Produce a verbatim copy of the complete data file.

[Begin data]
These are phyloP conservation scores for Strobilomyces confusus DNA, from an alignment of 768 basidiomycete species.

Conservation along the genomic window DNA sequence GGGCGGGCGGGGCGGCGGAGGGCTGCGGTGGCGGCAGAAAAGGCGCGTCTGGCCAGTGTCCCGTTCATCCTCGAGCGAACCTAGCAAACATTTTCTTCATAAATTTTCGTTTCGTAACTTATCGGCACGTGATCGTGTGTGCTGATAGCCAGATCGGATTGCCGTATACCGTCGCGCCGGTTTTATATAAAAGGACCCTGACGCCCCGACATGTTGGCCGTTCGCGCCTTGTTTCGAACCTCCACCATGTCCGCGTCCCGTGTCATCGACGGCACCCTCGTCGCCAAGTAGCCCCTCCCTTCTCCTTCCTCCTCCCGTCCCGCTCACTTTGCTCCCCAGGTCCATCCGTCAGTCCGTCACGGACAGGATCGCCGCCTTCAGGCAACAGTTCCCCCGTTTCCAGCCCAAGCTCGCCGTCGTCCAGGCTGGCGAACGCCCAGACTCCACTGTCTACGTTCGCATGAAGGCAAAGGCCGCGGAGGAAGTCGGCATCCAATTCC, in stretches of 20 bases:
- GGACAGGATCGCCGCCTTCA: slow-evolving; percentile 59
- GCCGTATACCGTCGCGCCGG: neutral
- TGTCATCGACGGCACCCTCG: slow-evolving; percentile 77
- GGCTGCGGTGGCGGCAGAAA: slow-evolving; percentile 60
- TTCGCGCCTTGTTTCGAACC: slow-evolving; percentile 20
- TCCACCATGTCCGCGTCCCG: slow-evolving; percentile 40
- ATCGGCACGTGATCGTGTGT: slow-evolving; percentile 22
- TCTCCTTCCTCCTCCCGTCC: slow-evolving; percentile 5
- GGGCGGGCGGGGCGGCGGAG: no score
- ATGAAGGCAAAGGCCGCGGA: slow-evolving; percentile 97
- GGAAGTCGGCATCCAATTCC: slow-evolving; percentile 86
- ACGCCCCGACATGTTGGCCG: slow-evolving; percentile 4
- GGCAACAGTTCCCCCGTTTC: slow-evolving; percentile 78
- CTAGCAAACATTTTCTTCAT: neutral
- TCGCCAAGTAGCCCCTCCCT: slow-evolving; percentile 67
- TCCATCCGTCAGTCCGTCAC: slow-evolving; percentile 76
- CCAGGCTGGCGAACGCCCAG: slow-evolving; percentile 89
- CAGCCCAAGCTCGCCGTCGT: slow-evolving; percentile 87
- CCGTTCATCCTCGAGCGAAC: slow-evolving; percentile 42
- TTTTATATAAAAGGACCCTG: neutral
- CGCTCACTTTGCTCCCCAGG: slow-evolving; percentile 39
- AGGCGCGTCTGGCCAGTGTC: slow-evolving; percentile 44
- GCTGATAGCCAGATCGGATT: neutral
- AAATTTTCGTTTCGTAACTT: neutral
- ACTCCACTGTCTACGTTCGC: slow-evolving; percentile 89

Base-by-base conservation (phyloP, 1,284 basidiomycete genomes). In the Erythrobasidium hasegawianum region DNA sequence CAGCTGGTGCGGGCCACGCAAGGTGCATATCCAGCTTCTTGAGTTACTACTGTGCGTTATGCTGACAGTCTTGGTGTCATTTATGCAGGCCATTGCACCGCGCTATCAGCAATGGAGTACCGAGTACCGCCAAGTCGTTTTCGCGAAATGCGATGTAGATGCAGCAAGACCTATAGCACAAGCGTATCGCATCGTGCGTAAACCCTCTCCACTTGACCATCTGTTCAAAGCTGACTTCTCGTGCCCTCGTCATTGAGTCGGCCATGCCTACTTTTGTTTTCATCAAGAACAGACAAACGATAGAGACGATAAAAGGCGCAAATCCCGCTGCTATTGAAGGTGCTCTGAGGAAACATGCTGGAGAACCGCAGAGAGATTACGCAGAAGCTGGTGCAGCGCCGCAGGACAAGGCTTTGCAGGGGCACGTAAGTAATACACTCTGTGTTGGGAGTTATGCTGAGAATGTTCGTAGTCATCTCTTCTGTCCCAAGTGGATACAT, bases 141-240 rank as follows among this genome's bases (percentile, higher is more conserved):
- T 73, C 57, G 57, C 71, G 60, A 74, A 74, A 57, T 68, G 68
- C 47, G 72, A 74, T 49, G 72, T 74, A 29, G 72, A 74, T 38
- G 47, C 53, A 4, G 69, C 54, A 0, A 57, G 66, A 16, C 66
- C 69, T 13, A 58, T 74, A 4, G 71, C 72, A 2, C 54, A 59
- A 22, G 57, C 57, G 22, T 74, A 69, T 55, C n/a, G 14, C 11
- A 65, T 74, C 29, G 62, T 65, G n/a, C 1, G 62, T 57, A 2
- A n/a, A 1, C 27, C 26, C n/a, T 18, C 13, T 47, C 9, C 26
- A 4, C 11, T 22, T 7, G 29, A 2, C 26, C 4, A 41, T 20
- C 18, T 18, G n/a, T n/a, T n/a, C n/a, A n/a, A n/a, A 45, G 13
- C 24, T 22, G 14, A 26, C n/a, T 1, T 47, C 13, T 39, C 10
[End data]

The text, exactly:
These are phyloP conservation scores for Strobilomyces confusus DNA, from an alignment of 768 basidiomycete species.

Conservation along the genomic window DNA sequence GGGCGGGCGGGGCGGCGGAGGGCTGCGGTGGCGGCAGAAAAGGCGCGTCTGGCCAGTGTCCCGTTCATCCTCGAGCGAACCTAGCAAACATTTTCTTCATAAATTTTCGTTTCGTAACTTATCGGCACGTGATCGTGTGTGCTGATAGCCAGATCGGATTGCCGTATACCGTCGCGCCGGTTTTATATAAAAGGACCCTGACGCCCCGACATGTTGGCCGTTCGCGCCTTGTTTCGAACCTCCACCATGTCCGCGTCCCGTGTCATCGACGGCACCCTCGTCGCCAAGTAGCCCCTCCCTTCTCCTTCCTCCTCCCGTCCCGCTCACTTTGCTCCCCAGGTCCATCCGTCAGTCCGTCACGGACAGGATCGCCGCCTTCAGGCAACAGTTCCCCCGTTTCCAGCCCAAGCTCGCCGTCGTCCAGGCTGGCGAACGCCCAGACTCCACTGTCTACGTTCGCATGAAGGCAAAGGCCGCGGAGGAAGTCGGCATCCAATTCC, in stretches of 20 bases:
- GGACAGGATCGCCGCCTTCA: slow-evolving; percentile 59
- GCCGTATACCGTCGCGCCGG: neutral
- TGTCATCGACGGCACCCTCG: slow-evolving; percentile 77
- GGCTGCGGTGGCGGCAGAAA: slow-evolving; percentile 60
- TTCGCGCCTTGTTTCGAACC: slow-evolving; percentile 20
- TCCACCATGTCCGCGTCCCG: slow-evolving; percentile 40
- ATCGGCACGTGATCGTGTGT: slow-evolving; percentile 22
- TCTCCTTCCTCCTCCCGTCC: slow-evolving; percentile 5
- GGGCGGGCGGGGCGGCGGAG: no score
- ATGAAGGCAAAGGCCGCGGA: slow-evolving; percentile 97
- GGAAGTCGGCATCCAATTCC: slow-evolving; percentile 86
- ACGCCCCGACATGTTGGCCG: slow-evolving; percentile 4
- GGCAACAGTTCCCCCGTTTC: slow-evolving; percentile 78
- CTAGCAAACATTTTCTTCAT: neutral
- TCGCCAAGTAGCCCCTCCCT: slow-evolving; percentile 67
- TCCATCCGTCAGTCCGTCAC: slow-evolving; percentile 76
- CCAGGCTGGCGAACGCCCAG: slow-evolving; percentile 89
- CAGCCCAAGCTCGCCGTCGT: slow-evolving; percentile 87
- CCGTTCATCCTCGAGCGAAC: slow-evolving; percentile 42
- TTTTATATAAAAGGACCCTG: neutral
- CGCTCACTTTGCTCCCCAGG: slow-evolving; percentile 39
- AGGCGCGTCTGGCCAGTGTC: slow-evolving; percentile 44
- GCTGATAGCCAGATCGGATT: neutral
- AAATTTTCGTTTCGTAACTT: neutral
- ACTCCACTGTCTACGTTCGC: slow-evolving; percentile 89

Base-by-base conservation (phyloP, 1,284 basidiomycete genomes). In the Erythrobasidium hasegawianum region DNA sequence CAGCTGGTGCGGGCCACGCAAGGTGCATATCCAGCTTCTTGAGTTACTACTGTGCGTTATGCTGACAGTCTTGGTGTCATTTATGCAGGCCATTGCACCGCGCTATCAGCAATGGAGTACCGAGTACCGCCAAGTCGTTTTCGCGAAATGCGATGTAGATGCAGCAAGACCTATAGCACAAGCGTATCGCATCGTGCGTAAACCCTCTCCACTTGACCATCTGTTCAAAGCTGACTTCTCGTGCCCTCGTCATTGAGTCGGCCATGCCTACTTTTGTTTTCATCAAGAACAGACAAACGATAGAGACGATAAAAGGCGCAAATCCCGCTGCTATTGAAGGTGCTCTGAGGAAACATGCTGGAGAACCGCAGAGAGATTACGCAGAAGCTGGTGCAGCGCCGCAGGACAAGGCTTTGCAGGGGCACGTAAGTAATACACTCTGTGTTGGGAGTTATGCTGAGAATGTTCGTAGTCATCTCTTCTGTCCCAAGTGGATACAT, bases 141-240 rank as follows among this genome's bases (percentile, higher is more conserved):
- T 73, C 57, G 57, C 71, G 60, A 74, A 74, A 57, T 68, G 68
- C 47, G 72, A 74, T 49, G 72, T 74, A 29, G 72, A 74, T 38
- G 47, C 53, A 4, G 69, C 54, A 0, A 57, G 66, A 16, C 66
- C 69, T 13, A 58, T 74, A 4, G 71, C 72, A 2, C 54, A 59
- A 22, G 57, C 57, G 22, T 74, A 69, T 55, C n/a, G 14, C 11
- A 65, T 74, C 29, G 62, T 65, G n/a, C 1, G 62, T 57, A 2
- A n/a, A 1, C 27, C 26, C n/a, T 18, C 13, T 47, C 9, C 26
- A 4, C 11, T 22, T 7, G 29, A 2, C 26, C 4, A 41, T 20
- C 18, T 18, G n/a, T n/a, T n/a, C n/a, A n/a, A n/a, A 45, G 13
- C 24, T 22, G 14, A 26, C n/a, T 1, T 47, C 13, T 39, C 10